Revenue from new or renewed regional enhancement education millages would be shared with charter schools under a bill approved Thursday by the Michigan House despite protestations from Democrats who argued it would siphon future money from traditional public schools.
Republican supporters say the proposal would level the playing field for charters, which are considered alternative public schools under state law and already receive per-pupil state funding. The measure would also allow them receive a portion of property tax revenue from voter-approved millages.
“This is about basic fairness for all students,” said Rep. Tim Kelly, R-Saginaw Township, chairman of the House Education Committee. “Without this law we have deemed that the traditional public schools have exclusive right to the taxpayers’ pocket. That’s not fair to me.”
Democrats argued the taxpayer revenue sent to charters could end up in the pockets of for-profit management companies that run some of the schools instead of in the classroom.
An amendment proposed by Rep. Bill Sowerby, D-Clinton Township, would have prohibited for-profit charters from qualifying for regional enhancement millage funding, only allowing the revenue to be shared with nonprofit charters. It was rejected by the Republican majority.
“This does one thing and one thing only, it steals from our traditional public schools and gives (to) for-profit management companies that oversee and operate charter schools,” said Rep. Kristy Pagan, D-Canton Township.
The proposal narrowly passed the GOP-led House in a 55-52 vote. The Senate approved an earlier version in October but must vote again after the House changes to ensure it would not include current millages already approved by voters — only new ones or renewals.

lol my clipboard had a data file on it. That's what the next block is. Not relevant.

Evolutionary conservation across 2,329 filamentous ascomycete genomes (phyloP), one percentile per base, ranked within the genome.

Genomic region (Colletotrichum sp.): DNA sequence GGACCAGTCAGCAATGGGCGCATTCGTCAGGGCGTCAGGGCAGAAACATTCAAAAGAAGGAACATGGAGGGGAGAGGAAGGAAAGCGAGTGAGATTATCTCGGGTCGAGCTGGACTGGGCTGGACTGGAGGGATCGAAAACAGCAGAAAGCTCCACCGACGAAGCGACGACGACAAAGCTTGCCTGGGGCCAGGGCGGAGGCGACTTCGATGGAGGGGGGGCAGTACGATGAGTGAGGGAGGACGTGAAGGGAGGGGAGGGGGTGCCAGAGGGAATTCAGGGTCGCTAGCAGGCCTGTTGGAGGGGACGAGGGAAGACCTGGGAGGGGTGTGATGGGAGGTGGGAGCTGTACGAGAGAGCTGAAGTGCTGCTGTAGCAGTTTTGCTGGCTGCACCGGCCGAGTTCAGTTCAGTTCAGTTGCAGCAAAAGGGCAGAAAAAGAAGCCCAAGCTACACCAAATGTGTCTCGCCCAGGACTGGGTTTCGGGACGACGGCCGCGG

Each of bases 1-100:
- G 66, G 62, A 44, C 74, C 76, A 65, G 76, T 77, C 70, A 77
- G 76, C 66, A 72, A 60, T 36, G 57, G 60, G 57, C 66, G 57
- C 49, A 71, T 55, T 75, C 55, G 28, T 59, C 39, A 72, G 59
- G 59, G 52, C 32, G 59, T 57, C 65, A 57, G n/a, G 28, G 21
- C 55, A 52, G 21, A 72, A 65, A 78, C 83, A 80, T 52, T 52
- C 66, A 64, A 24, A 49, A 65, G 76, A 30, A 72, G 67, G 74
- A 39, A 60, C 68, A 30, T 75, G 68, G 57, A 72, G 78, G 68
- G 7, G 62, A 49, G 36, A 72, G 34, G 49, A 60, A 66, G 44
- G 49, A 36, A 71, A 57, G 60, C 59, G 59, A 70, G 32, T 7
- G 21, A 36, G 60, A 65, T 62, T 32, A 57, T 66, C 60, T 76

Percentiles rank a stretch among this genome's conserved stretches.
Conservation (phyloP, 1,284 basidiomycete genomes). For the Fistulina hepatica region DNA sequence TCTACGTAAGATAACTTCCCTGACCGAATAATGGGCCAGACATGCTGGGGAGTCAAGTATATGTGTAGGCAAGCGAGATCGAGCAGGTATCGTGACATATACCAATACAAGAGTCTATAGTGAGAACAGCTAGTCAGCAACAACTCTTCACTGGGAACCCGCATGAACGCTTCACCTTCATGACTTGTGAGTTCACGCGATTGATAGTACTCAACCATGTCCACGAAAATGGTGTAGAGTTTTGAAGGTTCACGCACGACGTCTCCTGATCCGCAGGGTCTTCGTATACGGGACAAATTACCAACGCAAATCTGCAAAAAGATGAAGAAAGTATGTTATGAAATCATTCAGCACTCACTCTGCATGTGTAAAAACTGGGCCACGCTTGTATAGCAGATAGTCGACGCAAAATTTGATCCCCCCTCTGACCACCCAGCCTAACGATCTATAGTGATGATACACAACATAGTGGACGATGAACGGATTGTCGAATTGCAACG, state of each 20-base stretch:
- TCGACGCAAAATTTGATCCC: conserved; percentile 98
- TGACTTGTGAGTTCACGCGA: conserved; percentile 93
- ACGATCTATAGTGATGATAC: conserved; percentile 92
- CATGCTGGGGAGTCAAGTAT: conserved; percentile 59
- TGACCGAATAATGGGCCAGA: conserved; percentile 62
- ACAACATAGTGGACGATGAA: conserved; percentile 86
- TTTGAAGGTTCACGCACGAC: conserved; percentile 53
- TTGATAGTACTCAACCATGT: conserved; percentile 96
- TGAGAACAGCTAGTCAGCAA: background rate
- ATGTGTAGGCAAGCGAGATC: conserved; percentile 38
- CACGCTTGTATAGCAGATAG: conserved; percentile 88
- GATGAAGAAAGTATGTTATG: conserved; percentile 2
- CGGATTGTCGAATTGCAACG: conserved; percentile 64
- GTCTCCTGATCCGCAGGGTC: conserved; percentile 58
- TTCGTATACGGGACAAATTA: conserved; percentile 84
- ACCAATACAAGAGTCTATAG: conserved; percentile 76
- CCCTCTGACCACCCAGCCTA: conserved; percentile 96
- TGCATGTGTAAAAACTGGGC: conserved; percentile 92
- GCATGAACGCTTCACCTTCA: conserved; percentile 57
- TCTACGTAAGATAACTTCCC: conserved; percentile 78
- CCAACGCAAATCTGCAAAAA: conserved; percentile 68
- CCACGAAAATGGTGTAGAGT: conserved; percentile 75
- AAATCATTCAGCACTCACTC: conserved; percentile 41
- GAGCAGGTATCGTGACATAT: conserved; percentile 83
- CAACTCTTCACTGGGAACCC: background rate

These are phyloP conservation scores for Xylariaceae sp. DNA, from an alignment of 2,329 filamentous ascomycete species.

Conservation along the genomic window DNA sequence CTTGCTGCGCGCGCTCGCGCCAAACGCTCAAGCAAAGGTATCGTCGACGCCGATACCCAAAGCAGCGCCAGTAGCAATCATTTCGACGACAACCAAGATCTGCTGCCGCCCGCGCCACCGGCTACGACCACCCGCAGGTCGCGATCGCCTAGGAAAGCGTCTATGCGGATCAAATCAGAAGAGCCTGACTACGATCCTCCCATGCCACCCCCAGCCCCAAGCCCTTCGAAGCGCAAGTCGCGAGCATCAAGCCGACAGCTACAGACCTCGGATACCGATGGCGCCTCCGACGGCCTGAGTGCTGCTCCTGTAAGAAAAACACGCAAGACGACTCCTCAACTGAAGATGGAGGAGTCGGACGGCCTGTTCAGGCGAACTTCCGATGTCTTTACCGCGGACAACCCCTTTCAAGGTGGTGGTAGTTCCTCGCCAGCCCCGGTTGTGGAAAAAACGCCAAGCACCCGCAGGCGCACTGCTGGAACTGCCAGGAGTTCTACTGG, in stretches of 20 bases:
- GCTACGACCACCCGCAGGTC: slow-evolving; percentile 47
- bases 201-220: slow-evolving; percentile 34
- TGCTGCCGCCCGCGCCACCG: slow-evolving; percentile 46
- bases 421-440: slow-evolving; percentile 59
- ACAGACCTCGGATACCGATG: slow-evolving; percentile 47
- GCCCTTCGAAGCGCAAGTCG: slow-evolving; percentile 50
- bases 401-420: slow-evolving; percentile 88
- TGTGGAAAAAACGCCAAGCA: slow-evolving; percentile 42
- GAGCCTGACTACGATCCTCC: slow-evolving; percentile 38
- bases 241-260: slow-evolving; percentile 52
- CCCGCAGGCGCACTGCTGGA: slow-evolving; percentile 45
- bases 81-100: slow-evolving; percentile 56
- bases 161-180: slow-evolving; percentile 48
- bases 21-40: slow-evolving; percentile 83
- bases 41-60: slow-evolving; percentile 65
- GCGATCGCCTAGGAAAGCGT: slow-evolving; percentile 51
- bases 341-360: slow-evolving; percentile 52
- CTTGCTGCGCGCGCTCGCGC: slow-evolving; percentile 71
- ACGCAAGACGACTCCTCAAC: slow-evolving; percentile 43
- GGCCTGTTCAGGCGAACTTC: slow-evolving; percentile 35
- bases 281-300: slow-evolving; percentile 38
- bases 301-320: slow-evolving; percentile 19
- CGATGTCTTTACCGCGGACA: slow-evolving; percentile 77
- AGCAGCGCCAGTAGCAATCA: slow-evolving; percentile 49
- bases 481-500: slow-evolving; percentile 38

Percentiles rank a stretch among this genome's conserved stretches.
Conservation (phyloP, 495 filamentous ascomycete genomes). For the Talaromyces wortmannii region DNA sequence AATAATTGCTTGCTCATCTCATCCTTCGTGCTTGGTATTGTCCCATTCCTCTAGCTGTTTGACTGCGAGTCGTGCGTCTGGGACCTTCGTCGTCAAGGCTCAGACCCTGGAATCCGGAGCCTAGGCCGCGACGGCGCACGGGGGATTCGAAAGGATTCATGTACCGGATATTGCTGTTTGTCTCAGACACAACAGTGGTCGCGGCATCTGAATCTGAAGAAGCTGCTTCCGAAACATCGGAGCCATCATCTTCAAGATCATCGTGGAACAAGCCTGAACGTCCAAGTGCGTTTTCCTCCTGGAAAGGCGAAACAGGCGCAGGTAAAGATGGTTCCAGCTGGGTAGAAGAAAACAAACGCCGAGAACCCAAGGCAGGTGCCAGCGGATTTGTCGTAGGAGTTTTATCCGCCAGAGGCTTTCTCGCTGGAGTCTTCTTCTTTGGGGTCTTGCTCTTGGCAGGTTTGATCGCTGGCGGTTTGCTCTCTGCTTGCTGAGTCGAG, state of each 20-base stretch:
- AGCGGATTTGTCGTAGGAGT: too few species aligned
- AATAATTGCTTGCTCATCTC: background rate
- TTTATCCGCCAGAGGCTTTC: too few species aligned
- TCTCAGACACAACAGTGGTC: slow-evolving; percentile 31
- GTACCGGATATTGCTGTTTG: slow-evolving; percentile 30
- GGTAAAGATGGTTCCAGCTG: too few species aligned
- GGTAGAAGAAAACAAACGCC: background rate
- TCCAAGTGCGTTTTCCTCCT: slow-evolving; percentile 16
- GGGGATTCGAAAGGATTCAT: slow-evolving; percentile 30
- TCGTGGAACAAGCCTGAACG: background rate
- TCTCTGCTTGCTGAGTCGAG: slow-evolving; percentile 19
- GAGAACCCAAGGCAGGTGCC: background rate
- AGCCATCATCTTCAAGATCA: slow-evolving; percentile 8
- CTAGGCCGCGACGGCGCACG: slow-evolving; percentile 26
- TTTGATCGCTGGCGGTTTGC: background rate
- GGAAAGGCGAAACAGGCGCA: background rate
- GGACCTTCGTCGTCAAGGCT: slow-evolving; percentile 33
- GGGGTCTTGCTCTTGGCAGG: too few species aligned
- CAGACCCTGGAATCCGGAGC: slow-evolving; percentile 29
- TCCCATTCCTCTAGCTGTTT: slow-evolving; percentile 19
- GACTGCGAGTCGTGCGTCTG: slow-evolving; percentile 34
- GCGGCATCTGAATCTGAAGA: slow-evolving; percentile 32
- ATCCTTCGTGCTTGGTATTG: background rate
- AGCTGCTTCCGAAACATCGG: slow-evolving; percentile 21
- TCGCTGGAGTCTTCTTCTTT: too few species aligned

“The truth is nobody is going to be robbed of anything by the passage of this legislation today,” Kelly said. “It’s addition, not subtraction.”
Kelly criticized Democrats for what he said are the same arguments they make against any state funding for charter schools, telling reporters he’s “tired” of the debate over a 25-year-old law he believes is working for many Michigan students and families.
Democrats noted that charter schools do not have elected school boards like traditional districts and are not governed by the same state oversight rules. They proposed subjecting education management organizations that run some charters to public records requests under the state’s Freedom of Information Act, which applies to traditional public schools.
“We have no ability to track the public tax dollars that they utilize and how they utilize them,” said Rep. Jeremy Moss, D-Southfield.
The legislation could affect potential renewal efforts for existing millages in Wayne, Kent, Kalamazoo, Monroe, Midland and Muskegon counties. The Wayne millage, approved in 2016, raised $77.8 million in revenue last year for traditional public schools, or about $375 per pupil, according to the non-partisan House Fiscal Agency.
Under the bill, revenue from voter-approved millage renewals would be shared with charters and traditional public schools.
“This is a great day for students in Michigan,” Dan Quisenberry, president of the Michigan Association of Public School Academies, said in a statement.
“By approving this legislation, the House is affirming that charter school students should not be treated as second-class citizens by the state any longer.”